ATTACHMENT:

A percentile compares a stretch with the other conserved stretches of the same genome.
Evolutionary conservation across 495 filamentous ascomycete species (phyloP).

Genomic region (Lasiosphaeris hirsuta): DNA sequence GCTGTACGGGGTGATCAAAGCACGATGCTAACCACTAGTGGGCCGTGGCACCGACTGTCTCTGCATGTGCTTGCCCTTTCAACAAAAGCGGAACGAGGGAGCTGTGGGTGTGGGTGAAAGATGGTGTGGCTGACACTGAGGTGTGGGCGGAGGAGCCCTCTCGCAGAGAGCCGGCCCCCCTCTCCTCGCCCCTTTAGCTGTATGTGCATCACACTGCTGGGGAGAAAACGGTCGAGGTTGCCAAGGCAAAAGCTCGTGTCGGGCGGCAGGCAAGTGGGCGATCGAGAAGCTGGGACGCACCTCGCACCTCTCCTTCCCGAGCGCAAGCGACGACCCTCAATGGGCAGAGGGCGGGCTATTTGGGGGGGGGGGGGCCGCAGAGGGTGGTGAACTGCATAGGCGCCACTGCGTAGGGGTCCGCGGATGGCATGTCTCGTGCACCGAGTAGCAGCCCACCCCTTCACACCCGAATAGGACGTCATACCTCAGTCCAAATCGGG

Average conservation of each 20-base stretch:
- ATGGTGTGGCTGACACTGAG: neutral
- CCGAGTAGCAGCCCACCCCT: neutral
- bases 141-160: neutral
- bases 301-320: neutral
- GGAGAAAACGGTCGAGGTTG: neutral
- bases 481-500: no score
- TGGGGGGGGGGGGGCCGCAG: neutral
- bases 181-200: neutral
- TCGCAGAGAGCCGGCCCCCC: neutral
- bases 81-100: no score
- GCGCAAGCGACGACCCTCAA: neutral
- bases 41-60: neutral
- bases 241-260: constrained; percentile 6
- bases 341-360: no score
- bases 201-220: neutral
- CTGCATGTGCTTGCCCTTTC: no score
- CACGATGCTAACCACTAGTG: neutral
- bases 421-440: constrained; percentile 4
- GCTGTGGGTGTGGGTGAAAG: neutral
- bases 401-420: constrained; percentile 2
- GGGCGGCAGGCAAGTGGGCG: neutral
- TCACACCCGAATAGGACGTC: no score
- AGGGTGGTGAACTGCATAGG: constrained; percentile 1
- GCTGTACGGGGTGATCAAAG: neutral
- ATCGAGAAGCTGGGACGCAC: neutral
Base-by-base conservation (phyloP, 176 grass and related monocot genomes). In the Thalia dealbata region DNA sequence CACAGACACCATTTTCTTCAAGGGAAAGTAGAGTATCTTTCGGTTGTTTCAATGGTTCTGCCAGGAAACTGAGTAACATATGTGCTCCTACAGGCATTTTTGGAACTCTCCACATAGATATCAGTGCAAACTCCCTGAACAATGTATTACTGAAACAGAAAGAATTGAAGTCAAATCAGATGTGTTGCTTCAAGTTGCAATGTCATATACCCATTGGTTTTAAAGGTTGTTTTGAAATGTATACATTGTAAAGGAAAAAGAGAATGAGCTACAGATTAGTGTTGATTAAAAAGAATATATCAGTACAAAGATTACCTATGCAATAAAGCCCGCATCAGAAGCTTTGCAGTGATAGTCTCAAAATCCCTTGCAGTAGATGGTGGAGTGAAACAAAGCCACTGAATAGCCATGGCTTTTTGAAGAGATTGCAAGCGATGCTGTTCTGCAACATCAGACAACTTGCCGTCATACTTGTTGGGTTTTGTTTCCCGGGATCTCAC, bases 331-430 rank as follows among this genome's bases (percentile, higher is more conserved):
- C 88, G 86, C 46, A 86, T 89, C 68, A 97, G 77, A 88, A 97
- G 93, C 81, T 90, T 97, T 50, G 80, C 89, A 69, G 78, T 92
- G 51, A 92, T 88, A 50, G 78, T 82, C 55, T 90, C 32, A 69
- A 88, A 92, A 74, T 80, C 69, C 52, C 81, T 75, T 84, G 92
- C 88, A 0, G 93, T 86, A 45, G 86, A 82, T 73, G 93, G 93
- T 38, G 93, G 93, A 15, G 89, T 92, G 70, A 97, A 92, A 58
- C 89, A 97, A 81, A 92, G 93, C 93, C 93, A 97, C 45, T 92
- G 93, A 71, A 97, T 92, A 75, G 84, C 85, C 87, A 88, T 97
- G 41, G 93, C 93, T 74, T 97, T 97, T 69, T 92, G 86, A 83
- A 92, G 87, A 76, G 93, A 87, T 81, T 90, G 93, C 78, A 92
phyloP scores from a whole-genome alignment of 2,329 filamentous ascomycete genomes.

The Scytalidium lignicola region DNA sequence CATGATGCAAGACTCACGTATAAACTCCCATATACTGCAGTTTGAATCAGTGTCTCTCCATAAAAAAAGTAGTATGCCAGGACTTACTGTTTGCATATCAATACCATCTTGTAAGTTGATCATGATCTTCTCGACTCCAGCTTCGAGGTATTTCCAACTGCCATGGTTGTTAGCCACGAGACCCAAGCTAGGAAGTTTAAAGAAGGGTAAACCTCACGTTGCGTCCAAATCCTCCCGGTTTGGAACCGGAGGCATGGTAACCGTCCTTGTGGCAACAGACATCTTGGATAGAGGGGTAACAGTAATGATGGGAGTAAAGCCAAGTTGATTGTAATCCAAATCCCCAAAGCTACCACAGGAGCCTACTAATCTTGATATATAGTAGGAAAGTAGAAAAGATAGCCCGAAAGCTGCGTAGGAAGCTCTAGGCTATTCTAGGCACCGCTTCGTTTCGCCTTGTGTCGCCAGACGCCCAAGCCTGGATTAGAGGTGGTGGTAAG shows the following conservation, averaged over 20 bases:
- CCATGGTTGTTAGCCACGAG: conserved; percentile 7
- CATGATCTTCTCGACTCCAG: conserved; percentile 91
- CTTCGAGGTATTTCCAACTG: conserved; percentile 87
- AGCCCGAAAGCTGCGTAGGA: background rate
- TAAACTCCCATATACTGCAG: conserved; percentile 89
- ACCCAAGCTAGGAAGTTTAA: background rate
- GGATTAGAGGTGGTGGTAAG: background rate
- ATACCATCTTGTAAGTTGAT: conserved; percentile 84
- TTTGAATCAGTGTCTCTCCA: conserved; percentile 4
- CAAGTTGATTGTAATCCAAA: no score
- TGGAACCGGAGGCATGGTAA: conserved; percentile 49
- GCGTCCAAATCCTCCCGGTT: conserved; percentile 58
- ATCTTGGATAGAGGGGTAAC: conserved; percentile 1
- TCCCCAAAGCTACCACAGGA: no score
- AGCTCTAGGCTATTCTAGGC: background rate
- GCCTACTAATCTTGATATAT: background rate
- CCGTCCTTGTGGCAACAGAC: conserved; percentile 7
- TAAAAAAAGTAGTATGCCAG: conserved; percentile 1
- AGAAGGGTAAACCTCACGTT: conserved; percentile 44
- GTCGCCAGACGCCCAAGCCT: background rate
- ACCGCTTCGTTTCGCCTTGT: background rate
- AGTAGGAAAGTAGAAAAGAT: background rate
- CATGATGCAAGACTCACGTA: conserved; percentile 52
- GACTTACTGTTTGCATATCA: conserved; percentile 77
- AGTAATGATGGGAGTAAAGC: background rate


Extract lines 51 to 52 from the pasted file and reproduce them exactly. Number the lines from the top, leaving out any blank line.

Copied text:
- TTTGAATCAGTGTCTCTCCA: conserved; percentile 4
- CAAGTTGATTGTAATCCAAA: no score